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Michigan's Upper Peninsula

Author: sightseeingsue (More Trip Reviews by sightseeingsue)
Date of Trip: April 2006

Once you arrive at the overlook platform, and take a moment to gasp at the crystal clear waters of Lake Superior on the horizon, you'll become breathless by the beauty of the panoramic views the dunes present. For a brief moment, all of life's stresses and any memories of the rough journey leading you here are left behind. All you are left with is a sense of euphoria. Now I understood while so many list this place as a must see.

Shortly after we arrived, the fog had started to roll in and views were slightly obstructed. The dunes which go on for 5 miles in both directions and soaring 300 feet high were cut off by the thick fog rising from Lake Superior's waters. The Au Sable Lighthouse was visible to the west but not good enough to snap that perfect postcard picture. The Grand Sable Dunes outweighed all my expectations. I had only wished my photographs could have better illustrated the magnificent beauty they behold, and that my camera lens had not flattened out their massive stature.

We opted not to climb the grand dunes as I heard the climb back up is grueling but the guys did manage to make it up one of the smaller dunes to have they photos taken to trick others into thinking they actually did. Now a nice walk back to the parking area to continue our trip. First head east to the quaint little village called Grand Marias for some food and beverages, then off west in search for a much needed car wash, then evidently end up back at the cabin.

I definitely will return here, hopefully on a day that offers much clearer views, and I will be taking Hwy 77 north to get here. Travel time from the Mackinaw Bridge is approximately 2 hours and 40 minutes, but worth every minute to see this.

Tahquamenon Falls

Whether you are a history buff and thoroughly enjoy walking in the footsteps of famous explorers from our past, or are a nature lover who longs for picturesque sites in tranquil settings, then look no farther than Tahquamenon Falls. They offer a little for everyone. Two falls, located about 4 miles from each other are located in the state park, the upper and lower are hidden amidst the forest along the Tahquamenon River, which was made famous in the Longfellow's poem "Song of the Hiawatha." A walking path allows you to get between both. According to Indian lore, its name Tahquamenon comes from the water's amber or brownish color, which is the result of leaching of tannic acid from the cedar and hemlock swamps that feeds the river and not rust or mud.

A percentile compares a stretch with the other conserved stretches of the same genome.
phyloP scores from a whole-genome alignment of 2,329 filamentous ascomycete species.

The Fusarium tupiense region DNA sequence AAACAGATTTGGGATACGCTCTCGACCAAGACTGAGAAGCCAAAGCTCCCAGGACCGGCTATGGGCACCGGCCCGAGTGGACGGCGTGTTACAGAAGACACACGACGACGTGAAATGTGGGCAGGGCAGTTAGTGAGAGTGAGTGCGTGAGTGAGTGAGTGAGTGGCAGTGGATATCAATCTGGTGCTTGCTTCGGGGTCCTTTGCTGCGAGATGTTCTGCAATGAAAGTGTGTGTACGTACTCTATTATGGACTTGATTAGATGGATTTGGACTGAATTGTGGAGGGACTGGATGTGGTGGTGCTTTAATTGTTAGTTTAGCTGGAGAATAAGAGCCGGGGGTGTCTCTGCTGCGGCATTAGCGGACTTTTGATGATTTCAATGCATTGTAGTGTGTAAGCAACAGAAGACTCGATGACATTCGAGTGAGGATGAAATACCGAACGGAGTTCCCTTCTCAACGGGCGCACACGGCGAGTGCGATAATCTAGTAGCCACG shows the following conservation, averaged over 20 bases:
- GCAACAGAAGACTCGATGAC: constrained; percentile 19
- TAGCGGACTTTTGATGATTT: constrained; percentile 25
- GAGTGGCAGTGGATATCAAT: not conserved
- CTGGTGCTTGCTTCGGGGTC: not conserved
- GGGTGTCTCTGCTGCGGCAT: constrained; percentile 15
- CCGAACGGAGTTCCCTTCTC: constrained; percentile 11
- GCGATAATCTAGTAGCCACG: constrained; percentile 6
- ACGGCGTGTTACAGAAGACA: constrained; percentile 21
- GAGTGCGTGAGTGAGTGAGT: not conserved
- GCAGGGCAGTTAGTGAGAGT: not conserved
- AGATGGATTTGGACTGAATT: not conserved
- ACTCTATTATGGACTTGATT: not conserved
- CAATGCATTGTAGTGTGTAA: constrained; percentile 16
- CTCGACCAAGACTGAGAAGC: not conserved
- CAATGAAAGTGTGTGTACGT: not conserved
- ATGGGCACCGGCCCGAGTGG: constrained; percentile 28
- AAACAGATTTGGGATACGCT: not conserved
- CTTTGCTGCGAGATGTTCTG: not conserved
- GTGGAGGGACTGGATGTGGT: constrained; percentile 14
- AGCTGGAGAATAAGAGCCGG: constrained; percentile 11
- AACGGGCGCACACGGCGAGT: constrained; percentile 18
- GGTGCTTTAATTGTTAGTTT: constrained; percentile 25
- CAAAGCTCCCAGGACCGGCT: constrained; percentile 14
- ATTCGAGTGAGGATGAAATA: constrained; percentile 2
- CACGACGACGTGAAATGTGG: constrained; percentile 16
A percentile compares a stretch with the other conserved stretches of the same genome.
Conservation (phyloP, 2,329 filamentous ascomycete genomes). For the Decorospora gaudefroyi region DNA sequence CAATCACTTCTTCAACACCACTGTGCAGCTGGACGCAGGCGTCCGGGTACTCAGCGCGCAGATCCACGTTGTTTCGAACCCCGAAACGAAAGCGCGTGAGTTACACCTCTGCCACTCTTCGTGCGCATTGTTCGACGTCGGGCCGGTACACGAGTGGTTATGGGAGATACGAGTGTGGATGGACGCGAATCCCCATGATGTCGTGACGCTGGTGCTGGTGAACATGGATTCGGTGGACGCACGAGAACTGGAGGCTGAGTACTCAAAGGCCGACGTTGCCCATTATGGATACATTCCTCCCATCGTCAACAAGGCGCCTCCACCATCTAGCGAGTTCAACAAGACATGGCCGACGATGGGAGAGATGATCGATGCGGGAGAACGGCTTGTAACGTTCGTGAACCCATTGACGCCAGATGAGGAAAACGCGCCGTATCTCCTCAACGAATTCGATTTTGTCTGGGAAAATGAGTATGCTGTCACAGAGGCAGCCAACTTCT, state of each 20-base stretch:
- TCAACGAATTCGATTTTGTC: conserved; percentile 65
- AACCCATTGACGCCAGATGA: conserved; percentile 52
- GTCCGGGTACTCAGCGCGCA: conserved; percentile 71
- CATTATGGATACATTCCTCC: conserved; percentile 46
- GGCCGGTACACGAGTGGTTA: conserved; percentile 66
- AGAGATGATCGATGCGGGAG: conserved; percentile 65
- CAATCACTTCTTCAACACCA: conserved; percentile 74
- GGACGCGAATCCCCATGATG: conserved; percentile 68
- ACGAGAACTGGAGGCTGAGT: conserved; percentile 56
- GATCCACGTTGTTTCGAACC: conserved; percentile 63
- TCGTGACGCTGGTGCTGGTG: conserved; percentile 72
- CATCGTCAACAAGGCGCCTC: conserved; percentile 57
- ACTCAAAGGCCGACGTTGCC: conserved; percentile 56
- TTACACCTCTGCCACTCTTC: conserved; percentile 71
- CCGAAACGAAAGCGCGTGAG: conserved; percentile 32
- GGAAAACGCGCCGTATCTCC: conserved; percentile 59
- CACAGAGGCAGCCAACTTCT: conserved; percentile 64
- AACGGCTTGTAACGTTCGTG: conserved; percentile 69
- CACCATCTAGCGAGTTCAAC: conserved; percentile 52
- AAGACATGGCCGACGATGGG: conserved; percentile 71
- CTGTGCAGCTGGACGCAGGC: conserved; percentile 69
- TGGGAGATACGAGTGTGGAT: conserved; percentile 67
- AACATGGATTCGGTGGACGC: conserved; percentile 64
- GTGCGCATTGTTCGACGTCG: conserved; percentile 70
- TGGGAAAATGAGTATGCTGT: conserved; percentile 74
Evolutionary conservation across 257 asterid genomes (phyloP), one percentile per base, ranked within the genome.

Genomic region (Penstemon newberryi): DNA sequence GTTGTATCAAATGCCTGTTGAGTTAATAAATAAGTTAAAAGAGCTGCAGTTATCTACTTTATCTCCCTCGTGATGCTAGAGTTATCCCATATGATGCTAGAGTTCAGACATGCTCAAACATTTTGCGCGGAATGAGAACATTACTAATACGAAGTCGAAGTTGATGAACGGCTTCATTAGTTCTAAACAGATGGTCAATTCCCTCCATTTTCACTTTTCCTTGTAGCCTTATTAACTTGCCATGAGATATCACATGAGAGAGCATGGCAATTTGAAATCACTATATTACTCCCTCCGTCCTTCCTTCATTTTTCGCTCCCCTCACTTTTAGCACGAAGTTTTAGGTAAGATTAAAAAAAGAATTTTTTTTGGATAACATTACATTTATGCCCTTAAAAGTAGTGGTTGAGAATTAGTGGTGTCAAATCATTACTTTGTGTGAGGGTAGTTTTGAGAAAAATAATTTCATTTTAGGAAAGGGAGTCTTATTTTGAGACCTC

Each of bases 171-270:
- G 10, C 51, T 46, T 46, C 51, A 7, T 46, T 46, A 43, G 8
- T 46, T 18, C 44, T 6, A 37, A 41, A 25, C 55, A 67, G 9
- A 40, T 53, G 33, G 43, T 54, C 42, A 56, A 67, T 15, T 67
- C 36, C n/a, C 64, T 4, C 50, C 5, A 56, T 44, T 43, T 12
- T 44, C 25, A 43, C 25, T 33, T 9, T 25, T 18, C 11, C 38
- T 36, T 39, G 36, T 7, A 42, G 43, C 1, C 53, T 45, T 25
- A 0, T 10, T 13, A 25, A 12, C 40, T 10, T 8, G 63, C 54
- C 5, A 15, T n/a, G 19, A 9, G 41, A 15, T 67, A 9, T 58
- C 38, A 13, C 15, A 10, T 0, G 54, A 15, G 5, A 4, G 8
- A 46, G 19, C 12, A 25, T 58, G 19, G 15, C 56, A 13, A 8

The Upper Falls is the one most folks come to witness, and with it width spanning over 200 feet and its vigorous cascading drop of almost 50 feet, as well as the 50,000 gallons per second of water flowing over the edge, it's understandable and truly a magnificent site to behold. The parks paved (handicap accessible) path leading from the parking lot is an easy walk of about ΒΌ miles through a thick forest to a wooden viewing platform to get to the falls. You can elect to go down to another observation deck directly above the falls to feel its force and spray, but it's down a lot of stairs and I don't recall the number, but I do remember the pain of the burn on the way up.

Although the lower falls are not as dramatic and actually not one but a series of five smaller waterfalls, they still are beautiful and worth a peek. You have excellent viewing by either strolling down the pathway or rivers bank, or by renting a rowboat (available at the park) to reach the small island across the river. Either way, it's easily accessible and perfect for those seeking quiet and solitude moments.

Tahquamenon Falls is located in the State Park bearing its same name, in the NE section of Upper Peninsula just north of Newberry. Known as the second largest waterfall east of the Mississippi, Niagara being larger. The river's total watershed encompasses more than 790 miles. Besides the rust color water of the falls, you will also witness extensive amounts of white foam floating down the river which is caused by three natural occurrences; soft water, its turbulent action, water containing an organic matter much like egg-whites.